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This is being specially challenging for me.

If there is one thing that I love doing with classes and races in D&D5e is tweaking the classes and races into something that feels new using the suggestions in the DMG.

I'm finding the Avenger specially challenging, though. I have an idea of how making it happen but I'd love to have an answer here that would point me to the right direction at least and hopefully, give me a solution to the problem.

The major problems with the Avenger are the following:

Their sword is directly guided by their god, therefore they could use a huge weapon without the need of Strength (They'd use WIS for attacks, AC and spells), but in 5e, they'd need Strength to be able to use a huge weapon, making them lack a decent AC. Avengers are not supposed to be strong, but they need to be deadly. It's their signature having a huge weapon plus and decent defense, plus they need to have some spark of divine powers (not healing ones, though, but things like "Turn Undead" that makes them feel kinda like clerics. They're supposed to be like inquisitors, I'd say). I've tried tweaking the cleric and the Avenger Paladin but nothing feels balanced enough.

So, how do I tweak a class (and what class) in a way I can make my player actually feel like he is playing an Avenger? What kind of tweaks should I make and what class should I use as baseline?

I expect something like the guide I made for the Invoker.

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closed as too broad by wax eagle, DuckTapeAl, Tynam, Miniman, Mala Jan 20 '15 at 0:26

Please edit the question to limit it to a specific problem with enough detail to identify an adequate answer. Avoid asking multiple distinct questions at once. See the How to Ask page for help clarifying this question. If this question can be reworded to fit the rules in the help center, please edit the question.

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    \$\begingroup\$ This is probably too broad, what you're asking for is for us to develop home brew rules for you. What would probably be a better method for this would be to come up with your proposed solution and then ask us if we see any problems in implementing it. Basically you need to be further down the road of implementing this before it should be a question here. \$\endgroup\$ – wax eagle Jan 19 '15 at 15:11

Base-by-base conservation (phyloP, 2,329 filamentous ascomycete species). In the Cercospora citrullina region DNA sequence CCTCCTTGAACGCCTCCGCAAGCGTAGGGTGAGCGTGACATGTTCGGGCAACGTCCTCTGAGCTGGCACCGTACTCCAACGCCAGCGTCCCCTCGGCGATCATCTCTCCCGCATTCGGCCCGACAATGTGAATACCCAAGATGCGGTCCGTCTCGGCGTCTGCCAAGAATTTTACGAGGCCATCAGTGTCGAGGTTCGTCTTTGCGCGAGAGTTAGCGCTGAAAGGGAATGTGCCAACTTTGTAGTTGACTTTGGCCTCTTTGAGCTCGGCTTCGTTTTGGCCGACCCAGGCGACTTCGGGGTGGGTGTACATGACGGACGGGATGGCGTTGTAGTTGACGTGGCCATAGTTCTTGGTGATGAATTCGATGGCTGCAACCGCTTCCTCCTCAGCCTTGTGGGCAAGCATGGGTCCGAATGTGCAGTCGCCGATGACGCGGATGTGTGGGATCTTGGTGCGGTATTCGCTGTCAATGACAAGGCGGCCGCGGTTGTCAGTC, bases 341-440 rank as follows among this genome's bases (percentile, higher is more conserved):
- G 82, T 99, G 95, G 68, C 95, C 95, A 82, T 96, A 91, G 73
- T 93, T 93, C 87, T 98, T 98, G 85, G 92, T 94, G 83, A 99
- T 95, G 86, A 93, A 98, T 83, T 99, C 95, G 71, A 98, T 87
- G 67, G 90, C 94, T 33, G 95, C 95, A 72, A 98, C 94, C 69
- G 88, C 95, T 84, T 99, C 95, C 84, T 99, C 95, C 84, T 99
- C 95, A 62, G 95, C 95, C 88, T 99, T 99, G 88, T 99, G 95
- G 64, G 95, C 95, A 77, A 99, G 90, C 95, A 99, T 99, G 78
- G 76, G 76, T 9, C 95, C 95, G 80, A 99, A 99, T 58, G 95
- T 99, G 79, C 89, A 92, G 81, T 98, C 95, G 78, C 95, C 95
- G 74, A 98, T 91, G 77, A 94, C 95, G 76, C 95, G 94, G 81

• \$\begingroup\$ @waxeagle I edited the question in the end so it would be more clear. I don't see a problem with my question. I didn't ask a detailed guide with 20 levels but more like a guideline of what features I'd have to change to solve the huge weapon low AC problem. I even posted a link now to the answer I gave to a similar question. And since I didn't see anything wrong with that one, I don't see anything wrong with mine either. \$\endgroup\$ – Davi Braid Jan 19 '15 at 15:17
  • \$\begingroup\$ Thanks for pointing that out, I hadn't seen the linked question. Questions like this are broad and opinion-based, because there's no objective way to judge which answer created the 'best' 5e Avenger. (Or Invoker, for that matter.) \$\endgroup\$ – Miniman Jan 19 '15 at 22:27
  • \$\begingroup\$ I've created a meta question about questions of this type. \$\endgroup\$ – Miniman Jan 19 '15 at 22:49
  • \$\begingroup\$ @Miniman actually, the DMG has some guidelines about how to do what is being asked in both questions. All I need is for somebody to point me in the right direction for balance's sake and I did answering the question about the Invoker and I believe I did a pretty good job. Now I can't figure out what to do with the Avenger and I hope someone can. It really isn't that complicated. \$\endgroup\$ – Davi Braid Jan 19 '15 at 23:14
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The key to making the Avenger the way you want is this rule.

From Page 4 from the Basic 5e Player's Guide

Specific beats general.

This book contains rules, especially in parts 2 and 3, that govern how the game plays. That said, many racial traits, class features, spells, magic items, monster abilities, and other game elements break the general rules in some way, creating an exception to how the rest of the game works. Remember this: If a specific rule contradicts a general rule, the specific rule wins. Exceptions to the rules are often minor. For instance, many adventurers don’t have proficiency with longbows, but every wood elf does because of a racial trait. That trait creates a minor exception in the game. Other examples of rule-breaking are more conspicuous. For instance, an adventurer can’t normally pass through walls, but some spells make that possible. Magic accounts for most of the major exceptions to the rules.

For example the Monk's AC is based on 10 + Dex bonus + Wis Bonus. Not so much for the mechanics but rather as an example of a class with an ability that overrides the general rule of what gets added to AC.

What I would do is layout a template with entries from 1st level to 20th level. Then starting with the lst level entries work your way up the full 20 levels. You could just start out with the class you consider the closest to an Avenger and modify things from there.

Here some example I did for my own campaign.

The Halfling Shadow (a monk variant)

The Berserker (it's own class but largely based on the barbarian, a holy warrior of Thor oriented to fighting monsters).

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  • \$\begingroup\$ I know all that already as mentioned in the question. I need the specifics that will make the class balanced. Your answer tells me that I can change a class but doesn't tell me how. Specially not how to change a class in a way it will feel balanced and more like the avenger. \$\endgroup\$ – Davi Braid Jan 19 '15 at 14:38

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